The following functions were renamed. Aliases were made for each to ease the transition:

  • Get-IPAddress -> Resolve-IPAddress
  • Convert-NameToSid -> ConvertTo-SID
  • Convert-SidToName -> ConvertFrom-SID
  • Request-SPNTicket -> Get-DomainSPNTicket
  • Get-DNSZone -> Get-DomainDNSZone
  • Get-DNSRecord -> Get-DomainDNSRecord
  • Get-NetDomain -> Get-Domain
  • Get-NetDomainController -> Get-DomainController
  • Get-NetForest -> Get-Forest
  • Get-NetForestDomain -> Get-ForestDomain
  • Get-NetForestCatalog -> Get-ForestGlobalCatalog
  • Get-NetUser -> Get-DomainUser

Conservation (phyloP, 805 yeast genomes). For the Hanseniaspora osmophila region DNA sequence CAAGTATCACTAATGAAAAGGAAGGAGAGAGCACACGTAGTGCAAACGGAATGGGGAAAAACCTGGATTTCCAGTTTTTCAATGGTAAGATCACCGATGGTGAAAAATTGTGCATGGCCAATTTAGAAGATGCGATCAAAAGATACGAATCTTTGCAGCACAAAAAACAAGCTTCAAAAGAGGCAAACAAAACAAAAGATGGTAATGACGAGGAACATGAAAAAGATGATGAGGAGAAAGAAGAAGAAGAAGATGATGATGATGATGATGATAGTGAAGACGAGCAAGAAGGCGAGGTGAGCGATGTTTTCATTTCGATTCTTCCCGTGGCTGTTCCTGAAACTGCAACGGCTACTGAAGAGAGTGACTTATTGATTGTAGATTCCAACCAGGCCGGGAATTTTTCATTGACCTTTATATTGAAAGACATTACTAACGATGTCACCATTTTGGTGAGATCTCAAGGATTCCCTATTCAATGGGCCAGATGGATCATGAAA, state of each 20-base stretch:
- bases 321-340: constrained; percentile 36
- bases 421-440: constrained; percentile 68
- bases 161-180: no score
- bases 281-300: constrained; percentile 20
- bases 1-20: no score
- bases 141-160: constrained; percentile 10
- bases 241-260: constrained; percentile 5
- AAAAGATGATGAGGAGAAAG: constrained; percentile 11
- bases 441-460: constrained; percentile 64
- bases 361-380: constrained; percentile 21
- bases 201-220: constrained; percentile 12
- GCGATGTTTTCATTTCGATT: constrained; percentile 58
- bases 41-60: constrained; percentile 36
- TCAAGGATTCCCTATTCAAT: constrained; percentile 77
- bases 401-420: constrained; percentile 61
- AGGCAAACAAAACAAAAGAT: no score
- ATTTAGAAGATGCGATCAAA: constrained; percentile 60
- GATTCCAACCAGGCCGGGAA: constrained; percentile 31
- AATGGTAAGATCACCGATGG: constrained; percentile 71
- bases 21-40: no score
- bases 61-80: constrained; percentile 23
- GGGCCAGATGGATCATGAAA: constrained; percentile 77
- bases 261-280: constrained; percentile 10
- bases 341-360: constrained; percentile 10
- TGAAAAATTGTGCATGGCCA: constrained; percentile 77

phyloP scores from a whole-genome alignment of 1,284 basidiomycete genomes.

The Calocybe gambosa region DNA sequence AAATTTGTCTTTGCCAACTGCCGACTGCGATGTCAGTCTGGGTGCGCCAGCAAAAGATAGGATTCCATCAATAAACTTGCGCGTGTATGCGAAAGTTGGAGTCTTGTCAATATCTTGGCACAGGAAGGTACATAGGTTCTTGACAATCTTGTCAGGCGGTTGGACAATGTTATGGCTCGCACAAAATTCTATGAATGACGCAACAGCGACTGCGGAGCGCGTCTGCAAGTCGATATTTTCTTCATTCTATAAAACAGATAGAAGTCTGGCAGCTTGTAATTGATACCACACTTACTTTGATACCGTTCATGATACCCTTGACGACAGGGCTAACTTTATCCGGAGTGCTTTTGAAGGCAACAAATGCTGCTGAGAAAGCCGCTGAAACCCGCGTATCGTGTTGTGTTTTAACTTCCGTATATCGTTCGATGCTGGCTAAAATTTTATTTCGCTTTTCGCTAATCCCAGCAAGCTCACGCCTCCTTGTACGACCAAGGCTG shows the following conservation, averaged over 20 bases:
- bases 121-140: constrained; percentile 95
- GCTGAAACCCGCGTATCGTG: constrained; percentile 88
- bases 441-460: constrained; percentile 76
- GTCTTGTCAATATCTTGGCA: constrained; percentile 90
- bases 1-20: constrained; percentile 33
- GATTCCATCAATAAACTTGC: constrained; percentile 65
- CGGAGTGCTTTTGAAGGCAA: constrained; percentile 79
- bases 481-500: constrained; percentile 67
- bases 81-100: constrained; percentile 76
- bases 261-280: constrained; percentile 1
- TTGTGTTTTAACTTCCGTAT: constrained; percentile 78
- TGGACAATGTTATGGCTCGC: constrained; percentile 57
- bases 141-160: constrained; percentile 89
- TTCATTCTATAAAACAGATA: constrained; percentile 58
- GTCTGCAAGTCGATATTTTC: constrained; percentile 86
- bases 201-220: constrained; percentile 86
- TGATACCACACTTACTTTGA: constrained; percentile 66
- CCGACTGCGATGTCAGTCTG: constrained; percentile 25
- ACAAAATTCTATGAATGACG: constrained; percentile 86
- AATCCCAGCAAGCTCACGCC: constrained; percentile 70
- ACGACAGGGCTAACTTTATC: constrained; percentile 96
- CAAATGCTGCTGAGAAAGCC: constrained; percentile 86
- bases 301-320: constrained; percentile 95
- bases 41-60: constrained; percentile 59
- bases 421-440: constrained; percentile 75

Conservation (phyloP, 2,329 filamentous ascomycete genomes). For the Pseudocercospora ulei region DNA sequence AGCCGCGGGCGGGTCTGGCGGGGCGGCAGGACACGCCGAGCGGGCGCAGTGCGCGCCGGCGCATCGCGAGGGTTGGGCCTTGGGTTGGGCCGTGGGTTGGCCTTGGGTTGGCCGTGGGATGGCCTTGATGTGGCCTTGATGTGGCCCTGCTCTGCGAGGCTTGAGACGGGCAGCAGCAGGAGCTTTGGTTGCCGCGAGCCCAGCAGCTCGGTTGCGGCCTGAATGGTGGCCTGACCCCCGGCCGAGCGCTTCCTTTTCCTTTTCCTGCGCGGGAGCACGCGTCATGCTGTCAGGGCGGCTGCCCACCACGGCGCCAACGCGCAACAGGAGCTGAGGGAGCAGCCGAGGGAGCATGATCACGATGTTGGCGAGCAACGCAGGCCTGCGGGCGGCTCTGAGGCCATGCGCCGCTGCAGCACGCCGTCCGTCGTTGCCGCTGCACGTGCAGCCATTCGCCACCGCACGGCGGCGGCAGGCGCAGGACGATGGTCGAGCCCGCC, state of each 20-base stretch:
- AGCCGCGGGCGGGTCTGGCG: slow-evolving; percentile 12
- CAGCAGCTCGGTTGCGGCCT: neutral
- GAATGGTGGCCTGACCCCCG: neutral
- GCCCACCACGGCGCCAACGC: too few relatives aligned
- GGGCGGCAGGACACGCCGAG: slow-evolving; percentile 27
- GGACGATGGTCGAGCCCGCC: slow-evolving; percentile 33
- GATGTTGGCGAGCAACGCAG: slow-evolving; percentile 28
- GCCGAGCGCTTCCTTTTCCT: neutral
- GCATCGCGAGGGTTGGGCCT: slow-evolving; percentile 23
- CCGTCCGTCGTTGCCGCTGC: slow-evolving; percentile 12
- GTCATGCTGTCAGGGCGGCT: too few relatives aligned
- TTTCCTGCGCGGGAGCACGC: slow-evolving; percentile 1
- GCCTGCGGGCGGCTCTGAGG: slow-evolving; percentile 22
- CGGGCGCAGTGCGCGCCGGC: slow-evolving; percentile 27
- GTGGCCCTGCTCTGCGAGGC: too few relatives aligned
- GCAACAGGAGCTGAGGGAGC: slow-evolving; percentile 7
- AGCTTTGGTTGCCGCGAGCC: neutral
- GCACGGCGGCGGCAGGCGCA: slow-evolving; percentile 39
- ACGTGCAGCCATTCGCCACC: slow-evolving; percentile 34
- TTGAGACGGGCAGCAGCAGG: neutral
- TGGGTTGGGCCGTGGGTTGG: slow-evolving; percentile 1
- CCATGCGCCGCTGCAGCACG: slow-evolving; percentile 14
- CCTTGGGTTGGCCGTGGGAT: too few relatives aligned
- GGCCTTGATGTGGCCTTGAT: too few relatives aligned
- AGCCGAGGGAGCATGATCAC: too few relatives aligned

• Get-UserEvent -> Get-DomainUserEvent
  • Get-NetComputer -> Get-DomainComputer
  • Get-ADObject -> Get-DomainObject
  • Set-ADObject -> Set-DomainObject
  • Get-ObjectAcl -> Get-DomainObjectAcl
  • Add-ObjectAcl -> Add-DomainObjectAcl
  • Invoke-ACLScanner -> Find-InterestingDomainAcl
  • Get-GUIDMap -> Get-DomainGUIDMap
  • Get-NetOU -> Get-DomainOU
  • Get-NetSite -> Get-DomainSite
  • Get-NetSubnet -> Get-DomainSubnet
  • Get-NetGroup -> Get-DomainGroup
  • Find-ManagedSecurityGroups -> Get-DomainManagedSecurityGroup
  • Get-NetGroupMember -> Get-DomainGroupMember
  • Get-NetFileServer -> Get-DomainFileServer
  • Get-DFSshare -> Get-DomainDFSShare
  • Get-NetGPO -> Get-DomainGPO
  • Get-NetGPOGroup -> Get-DomainGPOLocalGroup
  • Find-GPOLocation -> Get-DomainGPOUserLocalGroupMapping
  • Find-GPOComputerAdmin -> Get-DomainGPOComputerLocalGroupMapping
  • Get-LoggedOnLocal -> Get-RegLoggedOn
  • Invoke-CheckLocalAdminAccess -> Test-AdminAccess
  • Get-SiteName -> Get-NetComputerSiteName